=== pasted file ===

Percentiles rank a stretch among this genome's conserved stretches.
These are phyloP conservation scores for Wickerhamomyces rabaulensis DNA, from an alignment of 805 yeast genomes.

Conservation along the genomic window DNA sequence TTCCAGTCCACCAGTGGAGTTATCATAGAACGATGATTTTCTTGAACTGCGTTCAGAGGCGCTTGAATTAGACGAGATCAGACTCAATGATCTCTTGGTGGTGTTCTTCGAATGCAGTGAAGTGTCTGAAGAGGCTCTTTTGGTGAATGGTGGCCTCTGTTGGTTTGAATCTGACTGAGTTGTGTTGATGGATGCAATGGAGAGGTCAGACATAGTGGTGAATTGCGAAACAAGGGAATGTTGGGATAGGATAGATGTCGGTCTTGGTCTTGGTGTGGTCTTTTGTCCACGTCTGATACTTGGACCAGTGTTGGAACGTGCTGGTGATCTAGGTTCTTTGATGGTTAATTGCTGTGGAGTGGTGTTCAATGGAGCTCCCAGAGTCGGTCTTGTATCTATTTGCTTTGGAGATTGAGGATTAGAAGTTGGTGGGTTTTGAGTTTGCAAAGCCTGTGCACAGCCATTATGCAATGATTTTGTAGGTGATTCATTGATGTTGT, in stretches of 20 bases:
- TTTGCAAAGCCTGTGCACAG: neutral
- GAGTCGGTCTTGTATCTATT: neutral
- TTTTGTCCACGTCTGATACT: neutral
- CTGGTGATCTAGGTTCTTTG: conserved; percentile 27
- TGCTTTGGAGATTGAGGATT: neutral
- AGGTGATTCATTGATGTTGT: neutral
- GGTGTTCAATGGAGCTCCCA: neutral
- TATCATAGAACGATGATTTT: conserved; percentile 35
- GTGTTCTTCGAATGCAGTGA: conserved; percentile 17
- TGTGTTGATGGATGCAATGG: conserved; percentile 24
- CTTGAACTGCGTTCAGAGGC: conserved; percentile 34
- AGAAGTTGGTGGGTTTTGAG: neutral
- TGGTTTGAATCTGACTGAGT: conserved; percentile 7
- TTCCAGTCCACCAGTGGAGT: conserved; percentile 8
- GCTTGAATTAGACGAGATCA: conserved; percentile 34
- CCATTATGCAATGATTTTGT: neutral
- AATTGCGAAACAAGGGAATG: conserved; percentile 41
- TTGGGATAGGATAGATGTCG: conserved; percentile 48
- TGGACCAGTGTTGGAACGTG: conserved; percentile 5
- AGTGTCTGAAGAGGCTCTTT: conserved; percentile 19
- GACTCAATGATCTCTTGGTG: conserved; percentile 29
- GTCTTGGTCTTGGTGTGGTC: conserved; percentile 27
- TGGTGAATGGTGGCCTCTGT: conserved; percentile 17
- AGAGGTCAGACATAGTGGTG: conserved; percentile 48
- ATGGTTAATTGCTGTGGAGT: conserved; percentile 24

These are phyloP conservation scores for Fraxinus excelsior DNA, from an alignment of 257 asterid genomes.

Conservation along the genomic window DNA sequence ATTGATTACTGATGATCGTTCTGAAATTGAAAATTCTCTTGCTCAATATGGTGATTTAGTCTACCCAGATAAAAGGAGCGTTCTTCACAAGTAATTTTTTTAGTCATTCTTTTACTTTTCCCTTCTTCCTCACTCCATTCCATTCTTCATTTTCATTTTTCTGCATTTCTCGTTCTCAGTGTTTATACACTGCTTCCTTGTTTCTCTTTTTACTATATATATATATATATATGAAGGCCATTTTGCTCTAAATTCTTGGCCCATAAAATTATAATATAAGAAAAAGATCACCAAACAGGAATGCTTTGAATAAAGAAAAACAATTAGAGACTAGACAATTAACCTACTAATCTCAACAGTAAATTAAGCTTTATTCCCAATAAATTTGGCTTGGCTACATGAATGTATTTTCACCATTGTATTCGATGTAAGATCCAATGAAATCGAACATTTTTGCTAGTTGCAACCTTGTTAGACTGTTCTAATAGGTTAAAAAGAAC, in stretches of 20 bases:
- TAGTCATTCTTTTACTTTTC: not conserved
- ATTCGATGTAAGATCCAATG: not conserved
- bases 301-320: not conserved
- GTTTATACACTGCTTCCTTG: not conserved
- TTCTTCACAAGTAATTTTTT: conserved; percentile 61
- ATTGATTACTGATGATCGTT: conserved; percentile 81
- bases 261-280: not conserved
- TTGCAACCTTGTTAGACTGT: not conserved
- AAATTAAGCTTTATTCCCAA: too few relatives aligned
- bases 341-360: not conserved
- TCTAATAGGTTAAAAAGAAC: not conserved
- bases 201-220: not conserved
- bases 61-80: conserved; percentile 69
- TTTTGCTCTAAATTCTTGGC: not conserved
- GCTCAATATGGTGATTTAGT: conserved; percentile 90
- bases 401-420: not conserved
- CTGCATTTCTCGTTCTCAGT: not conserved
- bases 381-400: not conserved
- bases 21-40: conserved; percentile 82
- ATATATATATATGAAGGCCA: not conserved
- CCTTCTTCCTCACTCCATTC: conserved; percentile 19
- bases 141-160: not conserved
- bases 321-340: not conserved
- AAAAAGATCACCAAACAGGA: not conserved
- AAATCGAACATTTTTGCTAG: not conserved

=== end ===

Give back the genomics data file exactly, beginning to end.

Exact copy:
Percentiles rank a stretch among this genome's conserved stretches.
These are phyloP conservation scores for Wickerhamomyces rabaulensis DNA, from an alignment of 805 yeast genomes.

Conservation along the genomic window DNA sequence TTCCAGTCCACCAGTGGAGTTATCATAGAACGATGATTTTCTTGAACTGCGTTCAGAGGCGCTTGAATTAGACGAGATCAGACTCAATGATCTCTTGGTGGTGTTCTTCGAATGCAGTGAAGTGTCTGAAGAGGCTCTTTTGGTGAATGGTGGCCTCTGTTGGTTTGAATCTGACTGAGTTGTGTTGATGGATGCAATGGAGAGGTCAGACATAGTGGTGAATTGCGAAACAAGGGAATGTTGGGATAGGATAGATGTCGGTCTTGGTCTTGGTGTGGTCTTTTGTCCACGTCTGATACTTGGACCAGTGTTGGAACGTGCTGGTGATCTAGGTTCTTTGATGGTTAATTGCTGTGGAGTGGTGTTCAATGGAGCTCCCAGAGTCGGTCTTGTATCTATTTGCTTTGGAGATTGAGGATTAGAAGTTGGTGGGTTTTGAGTTTGCAAAGCCTGTGCACAGCCATTATGCAATGATTTTGTAGGTGATTCATTGATGTTGT, in stretches of 20 bases:
- TTTGCAAAGCCTGTGCACAG: neutral
- GAGTCGGTCTTGTATCTATT: neutral
- TTTTGTCCACGTCTGATACT: neutral
- CTGGTGATCTAGGTTCTTTG: conserved; percentile 27
- TGCTTTGGAGATTGAGGATT: neutral
- AGGTGATTCATTGATGTTGT: neutral
- GGTGTTCAATGGAGCTCCCA: neutral
- TATCATAGAACGATGATTTT: conserved; percentile 35
- GTGTTCTTCGAATGCAGTGA: conserved; percentile 17
- TGTGTTGATGGATGCAATGG: conserved; percentile 24
- CTTGAACTGCGTTCAGAGGC: conserved; percentile 34
- AGAAGTTGGTGGGTTTTGAG: neutral
- TGGTTTGAATCTGACTGAGT: conserved; percentile 7
- TTCCAGTCCACCAGTGGAGT: conserved; percentile 8
- GCTTGAATTAGACGAGATCA: conserved; percentile 34
- CCATTATGCAATGATTTTGT: neutral
- AATTGCGAAACAAGGGAATG: conserved; percentile 41
- TTGGGATAGGATAGATGTCG: conserved; percentile 48
- TGGACCAGTGTTGGAACGTG: conserved; percentile 5
- AGTGTCTGAAGAGGCTCTTT: conserved; percentile 19
- GACTCAATGATCTCTTGGTG: conserved; percentile 29
- GTCTTGGTCTTGGTGTGGTC: conserved; percentile 27
- TGGTGAATGGTGGCCTCTGT: conserved; percentile 17
- AGAGGTCAGACATAGTGGTG: conserved; percentile 48
- ATGGTTAATTGCTGTGGAGT: conserved; percentile 24

These are phyloP conservation scores for Fraxinus excelsior DNA, from an alignment of 257 asterid genomes.

Conservation along the genomic window DNA sequence ATTGATTACTGATGATCGTTCTGAAATTGAAAATTCTCTTGCTCAATATGGTGATTTAGTCTACCCAGATAAAAGGAGCGTTCTTCACAAGTAATTTTTTTAGTCATTCTTTTACTTTTCCCTTCTTCCTCACTCCATTCCATTCTTCATTTTCATTTTTCTGCATTTCTCGTTCTCAGTGTTTATACACTGCTTCCTTGTTTCTCTTTTTACTATATATATATATATATATGAAGGCCATTTTGCTCTAAATTCTTGGCCCATAAAATTATAATATAAGAAAAAGATCACCAAACAGGAATGCTTTGAATAAAGAAAAACAATTAGAGACTAGACAATTAACCTACTAATCTCAACAGTAAATTAAGCTTTATTCCCAATAAATTTGGCTTGGCTACATGAATGTATTTTCACCATTGTATTCGATGTAAGATCCAATGAAATCGAACATTTTTGCTAGTTGCAACCTTGTTAGACTGTTCTAATAGGTTAAAAAGAAC, in stretches of 20 bases:
- TAGTCATTCTTTTACTTTTC: not conserved
- ATTCGATGTAAGATCCAATG: not conserved
- bases 301-320: not conserved
- GTTTATACACTGCTTCCTTG: not conserved
- TTCTTCACAAGTAATTTTTT: conserved; percentile 61
- ATTGATTACTGATGATCGTT: conserved; percentile 81
- bases 261-280: not conserved
- TTGCAACCTTGTTAGACTGT: not conserved
- AAATTAAGCTTTATTCCCAA: too few relatives aligned
- bases 341-360: not conserved
- TCTAATAGGTTAAAAAGAAC: not conserved
- bases 201-220: not conserved
- bases 61-80: conserved; percentile 69
- TTTTGCTCTAAATTCTTGGC: not conserved
- GCTCAATATGGTGATTTAGT: conserved; percentile 90
- bases 401-420: not conserved
- CTGCATTTCTCGTTCTCAGT: not conserved
- bases 381-400: not conserved
- bases 21-40: conserved; percentile 82
- ATATATATATATGAAGGCCA: not conserved
- CCTTCTTCCTCACTCCATTC: conserved; percentile 19
- bases 141-160: not conserved
- bases 321-340: not conserved
- AAAAAGATCACCAAACAGGA: not conserved
- AAATCGAACATTTTTGCTAG: not conserved